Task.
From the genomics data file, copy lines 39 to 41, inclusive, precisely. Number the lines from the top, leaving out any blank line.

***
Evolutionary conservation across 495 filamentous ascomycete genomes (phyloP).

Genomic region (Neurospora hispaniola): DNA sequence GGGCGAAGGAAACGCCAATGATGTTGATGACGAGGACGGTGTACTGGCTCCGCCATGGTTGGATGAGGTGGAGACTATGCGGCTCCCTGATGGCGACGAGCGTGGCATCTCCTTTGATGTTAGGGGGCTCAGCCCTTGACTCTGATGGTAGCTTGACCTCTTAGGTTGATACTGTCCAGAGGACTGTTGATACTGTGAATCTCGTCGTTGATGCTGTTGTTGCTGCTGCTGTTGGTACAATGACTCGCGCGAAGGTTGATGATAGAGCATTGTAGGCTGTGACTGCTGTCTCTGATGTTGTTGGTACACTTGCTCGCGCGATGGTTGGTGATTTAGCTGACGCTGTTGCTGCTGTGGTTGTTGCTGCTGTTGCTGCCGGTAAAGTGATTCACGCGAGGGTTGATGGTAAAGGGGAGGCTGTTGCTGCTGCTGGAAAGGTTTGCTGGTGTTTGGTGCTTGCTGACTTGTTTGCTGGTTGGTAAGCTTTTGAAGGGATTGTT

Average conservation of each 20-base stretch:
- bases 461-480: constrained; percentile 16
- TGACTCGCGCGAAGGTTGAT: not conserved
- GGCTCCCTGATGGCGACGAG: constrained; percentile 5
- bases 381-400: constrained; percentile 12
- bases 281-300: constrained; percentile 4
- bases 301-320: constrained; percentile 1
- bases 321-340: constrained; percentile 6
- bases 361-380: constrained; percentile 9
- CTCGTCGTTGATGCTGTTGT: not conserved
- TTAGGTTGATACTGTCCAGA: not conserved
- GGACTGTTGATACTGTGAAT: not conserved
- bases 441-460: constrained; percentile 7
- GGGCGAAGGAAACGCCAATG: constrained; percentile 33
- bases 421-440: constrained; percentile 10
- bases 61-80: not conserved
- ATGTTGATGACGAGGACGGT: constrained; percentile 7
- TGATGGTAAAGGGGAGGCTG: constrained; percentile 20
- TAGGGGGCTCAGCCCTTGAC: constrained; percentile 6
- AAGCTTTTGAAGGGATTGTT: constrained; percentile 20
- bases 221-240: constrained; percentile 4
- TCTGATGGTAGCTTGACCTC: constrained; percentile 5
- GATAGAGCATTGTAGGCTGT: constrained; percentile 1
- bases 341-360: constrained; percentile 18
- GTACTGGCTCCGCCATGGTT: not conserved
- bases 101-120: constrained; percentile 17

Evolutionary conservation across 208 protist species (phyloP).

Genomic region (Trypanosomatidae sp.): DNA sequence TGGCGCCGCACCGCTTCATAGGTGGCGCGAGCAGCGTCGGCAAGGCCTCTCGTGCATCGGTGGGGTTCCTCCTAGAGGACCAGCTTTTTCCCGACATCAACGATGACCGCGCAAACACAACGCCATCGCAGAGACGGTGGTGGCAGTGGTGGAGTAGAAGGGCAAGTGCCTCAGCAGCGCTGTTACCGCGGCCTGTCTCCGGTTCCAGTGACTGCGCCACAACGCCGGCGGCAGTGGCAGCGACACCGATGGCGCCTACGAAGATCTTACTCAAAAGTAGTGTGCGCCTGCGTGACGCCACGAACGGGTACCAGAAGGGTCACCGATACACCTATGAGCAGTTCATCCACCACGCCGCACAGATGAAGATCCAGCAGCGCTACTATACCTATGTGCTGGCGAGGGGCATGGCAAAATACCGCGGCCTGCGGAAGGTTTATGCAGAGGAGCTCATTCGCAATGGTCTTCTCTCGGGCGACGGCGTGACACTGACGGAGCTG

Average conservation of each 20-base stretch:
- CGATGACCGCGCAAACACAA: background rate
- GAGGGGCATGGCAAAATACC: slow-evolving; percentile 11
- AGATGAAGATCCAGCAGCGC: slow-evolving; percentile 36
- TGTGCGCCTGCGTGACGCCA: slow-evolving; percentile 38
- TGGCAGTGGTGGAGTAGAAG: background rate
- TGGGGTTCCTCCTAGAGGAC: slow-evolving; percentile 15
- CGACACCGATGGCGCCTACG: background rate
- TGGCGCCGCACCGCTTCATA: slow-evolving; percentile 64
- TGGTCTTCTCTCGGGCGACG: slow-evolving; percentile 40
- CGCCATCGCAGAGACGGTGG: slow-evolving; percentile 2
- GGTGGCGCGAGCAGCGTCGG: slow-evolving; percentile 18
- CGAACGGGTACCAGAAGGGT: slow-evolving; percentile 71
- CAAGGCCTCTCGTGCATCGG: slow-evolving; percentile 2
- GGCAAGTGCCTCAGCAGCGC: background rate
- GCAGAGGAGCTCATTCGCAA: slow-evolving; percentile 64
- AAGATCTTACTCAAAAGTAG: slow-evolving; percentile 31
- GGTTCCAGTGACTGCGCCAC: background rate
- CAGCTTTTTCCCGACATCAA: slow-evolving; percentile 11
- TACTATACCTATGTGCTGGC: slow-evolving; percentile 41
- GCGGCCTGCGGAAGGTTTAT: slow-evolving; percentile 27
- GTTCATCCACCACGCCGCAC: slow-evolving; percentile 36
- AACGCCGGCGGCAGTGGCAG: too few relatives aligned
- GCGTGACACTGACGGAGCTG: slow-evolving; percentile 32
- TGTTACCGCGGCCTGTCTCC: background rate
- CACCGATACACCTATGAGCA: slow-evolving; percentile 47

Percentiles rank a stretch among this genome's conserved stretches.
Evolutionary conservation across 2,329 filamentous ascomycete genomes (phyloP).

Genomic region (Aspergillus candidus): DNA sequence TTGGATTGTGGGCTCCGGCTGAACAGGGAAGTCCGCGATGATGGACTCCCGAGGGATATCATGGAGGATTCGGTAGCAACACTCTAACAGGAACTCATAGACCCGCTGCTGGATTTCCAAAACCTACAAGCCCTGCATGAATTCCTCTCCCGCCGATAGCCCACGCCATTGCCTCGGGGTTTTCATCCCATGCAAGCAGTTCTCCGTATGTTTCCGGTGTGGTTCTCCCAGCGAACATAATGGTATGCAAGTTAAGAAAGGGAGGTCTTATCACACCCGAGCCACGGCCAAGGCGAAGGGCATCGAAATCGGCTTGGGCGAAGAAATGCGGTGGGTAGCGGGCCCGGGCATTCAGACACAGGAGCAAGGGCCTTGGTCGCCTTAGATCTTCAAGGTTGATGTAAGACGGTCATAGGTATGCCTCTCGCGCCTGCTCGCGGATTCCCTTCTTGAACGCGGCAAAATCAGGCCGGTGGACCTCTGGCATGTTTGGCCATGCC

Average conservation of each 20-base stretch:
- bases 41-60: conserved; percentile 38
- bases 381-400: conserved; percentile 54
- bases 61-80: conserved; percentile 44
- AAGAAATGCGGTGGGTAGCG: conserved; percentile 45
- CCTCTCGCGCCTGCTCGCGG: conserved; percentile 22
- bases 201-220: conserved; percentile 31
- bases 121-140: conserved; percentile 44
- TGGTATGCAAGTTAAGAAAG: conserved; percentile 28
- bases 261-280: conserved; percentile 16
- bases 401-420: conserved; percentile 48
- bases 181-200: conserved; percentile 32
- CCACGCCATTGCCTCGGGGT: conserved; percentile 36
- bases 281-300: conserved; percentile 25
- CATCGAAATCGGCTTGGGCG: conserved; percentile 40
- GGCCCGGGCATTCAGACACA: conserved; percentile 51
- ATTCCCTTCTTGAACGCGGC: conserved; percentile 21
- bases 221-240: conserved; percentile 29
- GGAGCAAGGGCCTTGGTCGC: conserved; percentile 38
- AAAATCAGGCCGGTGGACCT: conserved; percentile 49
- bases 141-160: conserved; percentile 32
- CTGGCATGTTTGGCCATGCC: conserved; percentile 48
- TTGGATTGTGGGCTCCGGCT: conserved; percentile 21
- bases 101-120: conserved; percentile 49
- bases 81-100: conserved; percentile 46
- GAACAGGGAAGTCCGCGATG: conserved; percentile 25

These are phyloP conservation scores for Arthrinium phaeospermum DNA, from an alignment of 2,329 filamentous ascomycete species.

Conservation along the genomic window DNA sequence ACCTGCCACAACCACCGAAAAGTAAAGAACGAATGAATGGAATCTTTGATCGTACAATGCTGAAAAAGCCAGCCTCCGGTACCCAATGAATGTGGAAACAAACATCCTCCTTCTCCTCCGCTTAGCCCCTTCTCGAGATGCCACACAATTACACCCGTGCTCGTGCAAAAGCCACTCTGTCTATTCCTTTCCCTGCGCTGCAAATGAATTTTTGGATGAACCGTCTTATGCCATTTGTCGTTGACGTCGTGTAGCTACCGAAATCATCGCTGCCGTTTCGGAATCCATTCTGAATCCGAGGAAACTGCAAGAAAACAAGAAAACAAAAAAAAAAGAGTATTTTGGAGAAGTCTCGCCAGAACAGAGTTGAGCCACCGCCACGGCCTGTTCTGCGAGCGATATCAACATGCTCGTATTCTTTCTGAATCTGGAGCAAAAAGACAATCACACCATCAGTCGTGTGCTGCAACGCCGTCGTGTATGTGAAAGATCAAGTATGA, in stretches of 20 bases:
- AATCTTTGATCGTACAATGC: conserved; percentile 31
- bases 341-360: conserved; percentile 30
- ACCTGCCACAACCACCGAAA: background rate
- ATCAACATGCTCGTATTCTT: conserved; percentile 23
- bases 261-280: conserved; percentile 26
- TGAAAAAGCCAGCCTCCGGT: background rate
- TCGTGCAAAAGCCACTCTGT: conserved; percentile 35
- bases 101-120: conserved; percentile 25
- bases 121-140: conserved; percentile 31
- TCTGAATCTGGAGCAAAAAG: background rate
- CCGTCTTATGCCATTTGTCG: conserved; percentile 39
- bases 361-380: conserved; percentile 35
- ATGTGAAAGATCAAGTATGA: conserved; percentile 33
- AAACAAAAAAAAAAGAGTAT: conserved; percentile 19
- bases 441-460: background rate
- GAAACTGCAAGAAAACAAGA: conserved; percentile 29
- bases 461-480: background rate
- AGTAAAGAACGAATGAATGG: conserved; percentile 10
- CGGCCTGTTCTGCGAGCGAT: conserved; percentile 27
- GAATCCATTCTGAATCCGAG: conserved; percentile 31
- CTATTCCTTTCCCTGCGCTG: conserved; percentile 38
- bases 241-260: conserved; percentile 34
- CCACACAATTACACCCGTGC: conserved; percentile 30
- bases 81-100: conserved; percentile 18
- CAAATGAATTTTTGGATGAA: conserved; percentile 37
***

- TGGCGCCGCACCGCTTCATA: slow-evolving; percentile 64
- TGGTCTTCTCTCGGGCGACG: slow-evolving; percentile 40
- CGCCATCGCAGAGACGGTGG: slow-evolving; percentile 2